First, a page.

Publication: Why do Drought Definitions on Basin Scale make sense?
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Year: 2014 ISBN:
Language: Inglés External Link: ...
Type: Abstract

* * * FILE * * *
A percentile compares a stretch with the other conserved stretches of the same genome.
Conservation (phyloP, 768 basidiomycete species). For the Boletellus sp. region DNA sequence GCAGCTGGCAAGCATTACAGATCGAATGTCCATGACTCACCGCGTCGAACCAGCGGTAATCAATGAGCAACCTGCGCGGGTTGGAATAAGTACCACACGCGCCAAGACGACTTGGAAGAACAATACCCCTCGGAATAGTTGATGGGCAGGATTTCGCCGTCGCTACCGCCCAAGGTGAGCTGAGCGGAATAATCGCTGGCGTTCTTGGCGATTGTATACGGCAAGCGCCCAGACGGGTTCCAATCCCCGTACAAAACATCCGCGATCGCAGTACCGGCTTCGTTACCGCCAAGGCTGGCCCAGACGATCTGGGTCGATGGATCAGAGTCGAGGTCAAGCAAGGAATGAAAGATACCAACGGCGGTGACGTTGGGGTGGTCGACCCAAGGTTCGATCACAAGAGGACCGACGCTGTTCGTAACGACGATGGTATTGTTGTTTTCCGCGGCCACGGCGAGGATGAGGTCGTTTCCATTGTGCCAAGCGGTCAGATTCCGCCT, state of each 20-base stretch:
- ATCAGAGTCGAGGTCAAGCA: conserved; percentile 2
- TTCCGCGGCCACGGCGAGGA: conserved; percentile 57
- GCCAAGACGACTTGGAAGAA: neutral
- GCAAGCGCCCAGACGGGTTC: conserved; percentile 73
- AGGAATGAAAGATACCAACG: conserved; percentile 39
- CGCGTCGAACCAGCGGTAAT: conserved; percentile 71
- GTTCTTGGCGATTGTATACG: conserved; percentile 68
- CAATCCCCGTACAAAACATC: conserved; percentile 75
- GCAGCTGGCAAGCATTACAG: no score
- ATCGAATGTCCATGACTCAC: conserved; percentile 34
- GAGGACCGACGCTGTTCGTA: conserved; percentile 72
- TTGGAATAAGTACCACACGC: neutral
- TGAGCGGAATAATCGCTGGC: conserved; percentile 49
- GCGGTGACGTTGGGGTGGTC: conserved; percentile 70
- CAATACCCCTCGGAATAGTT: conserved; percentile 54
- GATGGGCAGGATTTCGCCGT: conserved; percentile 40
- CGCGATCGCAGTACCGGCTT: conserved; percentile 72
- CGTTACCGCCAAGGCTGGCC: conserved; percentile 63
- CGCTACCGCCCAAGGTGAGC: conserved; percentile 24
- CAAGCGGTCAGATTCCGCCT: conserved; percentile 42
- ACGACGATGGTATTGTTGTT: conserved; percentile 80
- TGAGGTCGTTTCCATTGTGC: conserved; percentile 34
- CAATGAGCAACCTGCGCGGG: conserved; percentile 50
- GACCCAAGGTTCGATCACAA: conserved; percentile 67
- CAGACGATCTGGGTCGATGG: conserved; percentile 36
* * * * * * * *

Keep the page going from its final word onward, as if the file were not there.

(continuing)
Drought research is a well-established field; droughts are seen as a normal part of climate with a recurrent character. But at the same time there is no universal drought definition available. Each drought is unique, in its occurrence, duration and magnitude. Linkages between climatic variables and socioeconomic drivers are complex and difficult to frame, and this situation makes it difficult to develop a precise drought definition. These circumstances make it also unrealistic to develop a universal drought definition. The lack of a common and agreed upon understanding of drought inhibits mitigation measures and the evaluation of drought impacts. There is a common agreement among researchers that this fact is a shortcoming for an improved drought management. To overcome this problem definitions are divided into conceptual and operational ones, and in addition they are classified mainly into four types: meteorological, agricultural, hydrological, and socio-economic. This classification scheme helps to distinguish between occurring impacts and their time frame. Taking in consideration that drought definitions, to be useful for drought management, should reflect regional properties, we propose to develop drought definitions on basin scale, including supply and demand patterns. This idea is derived from the international accepted concept of Integrated Water Resource Management (IWRM). The IWRM framework is based on river basin scale and has its strength in the inclusion of stakeholder participation to achieve region-specific sustainable water management. The improvement of drought management, together with monitoring and forecast, is an ongoing challenge, in particular against the background of climate change. Due to climate change projections drought events will increase in number and severity, especially in drought prone regions. Benefits of “River Basin Specific Drought Definitions” we can list are: (1) As involved stakeholders share the same understanding they can improve drought management to minimize negative impacts of drought events, (2) Contribution to the bigger emphasis of national drought management plans, (3) Common agreed thresholds, important to determine drought patterns, will be basin specific and hence more precise, as they reflect region specific characteristics.
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